AltSchool, a new private K-8 school set to launch this fall in downtown Palo Alto, prides itself on actively operating on the opposite end of the spectrum from traditional modes of learning.
As explained by AltSchool founder and former Google executive Max Ventilla to a crowd of about 50 parents at an information session at Cubberley Community Center Monday evening, each AltSchool student learns via a "playlist," or a personalized-learning plan that can be adapted or altered whenever a student has the need. AltSchool classrooms are small, mixed-grade and flexible, so students move on to the higher grade whenever it makes sense for them, whether that's in December or March. An AltSchool day is based on around students following their personalized "playlist," which could involve small group work, reading, a field trip or working on a long-term project in the morning and afternoon. Bookending each day are extracurriculars like foreign language, yoga, coding, guitar or robotics.
Work is done in class, and homework is what's left over, or assignments specifically designed to be done at home. There's a strong emphasis on real-world learning, with content drawing on the Common Core State Standards, Next Generation Science Standards and state standards for social-emotional learning.
The overarching vision of AltSchool is to leverage the transformational power of technology to redefine children's educational experiences, explained Ventilla, who's armed with years of high-level technology and personalization work experience.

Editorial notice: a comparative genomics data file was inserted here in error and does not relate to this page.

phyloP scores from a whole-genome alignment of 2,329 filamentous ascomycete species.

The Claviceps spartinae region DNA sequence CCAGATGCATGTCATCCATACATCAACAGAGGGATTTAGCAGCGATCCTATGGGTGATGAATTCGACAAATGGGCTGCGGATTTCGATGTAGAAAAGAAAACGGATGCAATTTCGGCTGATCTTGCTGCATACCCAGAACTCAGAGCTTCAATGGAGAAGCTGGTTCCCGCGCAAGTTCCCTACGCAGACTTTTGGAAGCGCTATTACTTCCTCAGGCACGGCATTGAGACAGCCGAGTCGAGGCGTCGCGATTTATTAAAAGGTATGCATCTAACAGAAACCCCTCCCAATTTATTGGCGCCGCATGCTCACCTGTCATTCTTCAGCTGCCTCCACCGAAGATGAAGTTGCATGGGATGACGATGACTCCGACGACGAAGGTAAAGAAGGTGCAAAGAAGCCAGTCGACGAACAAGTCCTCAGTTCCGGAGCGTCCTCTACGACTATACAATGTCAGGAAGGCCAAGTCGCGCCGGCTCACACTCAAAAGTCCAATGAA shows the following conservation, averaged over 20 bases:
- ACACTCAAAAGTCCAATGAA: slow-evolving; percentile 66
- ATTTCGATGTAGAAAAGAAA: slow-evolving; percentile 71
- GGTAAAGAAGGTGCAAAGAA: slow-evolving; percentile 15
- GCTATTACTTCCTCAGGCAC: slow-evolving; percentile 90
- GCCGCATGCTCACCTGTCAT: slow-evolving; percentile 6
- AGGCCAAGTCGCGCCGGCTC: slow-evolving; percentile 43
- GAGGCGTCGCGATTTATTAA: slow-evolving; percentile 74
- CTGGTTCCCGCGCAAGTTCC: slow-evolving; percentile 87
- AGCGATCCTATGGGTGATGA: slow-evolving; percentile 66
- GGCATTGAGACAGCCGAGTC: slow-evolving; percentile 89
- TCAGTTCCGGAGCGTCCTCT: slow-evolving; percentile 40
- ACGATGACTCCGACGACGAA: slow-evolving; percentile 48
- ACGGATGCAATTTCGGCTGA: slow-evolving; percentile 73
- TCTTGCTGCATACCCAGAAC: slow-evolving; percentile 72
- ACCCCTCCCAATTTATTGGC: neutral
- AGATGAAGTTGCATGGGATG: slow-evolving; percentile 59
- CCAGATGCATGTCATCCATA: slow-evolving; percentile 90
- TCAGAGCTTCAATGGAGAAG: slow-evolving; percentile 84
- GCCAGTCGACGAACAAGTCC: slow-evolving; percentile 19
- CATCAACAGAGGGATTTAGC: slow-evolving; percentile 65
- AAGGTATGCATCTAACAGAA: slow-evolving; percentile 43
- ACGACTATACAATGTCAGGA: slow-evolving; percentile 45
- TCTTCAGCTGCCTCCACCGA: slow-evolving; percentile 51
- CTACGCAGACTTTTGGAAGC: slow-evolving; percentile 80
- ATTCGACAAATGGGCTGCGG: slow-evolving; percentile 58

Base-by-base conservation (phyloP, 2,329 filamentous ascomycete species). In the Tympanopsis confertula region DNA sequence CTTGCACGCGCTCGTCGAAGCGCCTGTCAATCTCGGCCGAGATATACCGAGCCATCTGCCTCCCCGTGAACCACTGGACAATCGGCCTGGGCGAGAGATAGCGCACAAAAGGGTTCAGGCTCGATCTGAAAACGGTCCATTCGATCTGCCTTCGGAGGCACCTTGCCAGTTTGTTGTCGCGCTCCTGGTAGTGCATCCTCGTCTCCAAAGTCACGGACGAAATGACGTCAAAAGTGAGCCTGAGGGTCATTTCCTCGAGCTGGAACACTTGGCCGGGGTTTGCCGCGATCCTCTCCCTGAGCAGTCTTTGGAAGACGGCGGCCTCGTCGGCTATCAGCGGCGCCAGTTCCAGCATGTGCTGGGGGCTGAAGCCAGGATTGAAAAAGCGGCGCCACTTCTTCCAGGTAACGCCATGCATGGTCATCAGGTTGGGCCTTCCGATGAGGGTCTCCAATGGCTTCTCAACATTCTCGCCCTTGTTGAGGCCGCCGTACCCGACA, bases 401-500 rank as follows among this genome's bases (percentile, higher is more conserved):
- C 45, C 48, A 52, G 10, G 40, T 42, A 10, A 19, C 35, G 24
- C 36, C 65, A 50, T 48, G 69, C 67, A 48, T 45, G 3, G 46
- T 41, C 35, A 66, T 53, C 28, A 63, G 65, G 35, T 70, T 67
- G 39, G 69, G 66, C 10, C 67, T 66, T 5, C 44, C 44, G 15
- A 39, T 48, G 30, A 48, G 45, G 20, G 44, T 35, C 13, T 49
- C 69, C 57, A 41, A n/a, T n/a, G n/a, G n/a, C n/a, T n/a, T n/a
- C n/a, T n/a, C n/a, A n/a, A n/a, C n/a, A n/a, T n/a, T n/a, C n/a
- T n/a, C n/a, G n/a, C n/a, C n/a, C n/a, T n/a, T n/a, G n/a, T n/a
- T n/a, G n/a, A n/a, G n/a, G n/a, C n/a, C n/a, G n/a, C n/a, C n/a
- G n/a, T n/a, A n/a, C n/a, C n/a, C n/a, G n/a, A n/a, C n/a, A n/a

Ventilla worked at Google on and off for a decade, first in business operations and strategy and later as a founding member of the company' social network, Google+, and head of personalization. In between those positions, he co-founded Aardvark, a social search engine that Google eventually bought in 2010.
He left Google in 2013 to found the first AltSchool in San Francisco after being discouraged by the elementary school options for his two young children "disturbed" that they didn't offered the level of agency or innovation that he hoped 21st century schools would.
"We, technologists within the company, have spent our adult lives building things that get better and better the more people use them," he said. "And here you have this thing that is so essential, not just to our families but to society namely, elementary education and middle school education and we have this 19th-century dynamic where it's constrained. The more kids go, the worse the experience gets.
"We said, 'We need to operate with very different priorities,'" he said of the AltSchool founders. "It needs to be different, the central pillars that we build our school upon, than what we've seen dictate how schools operate."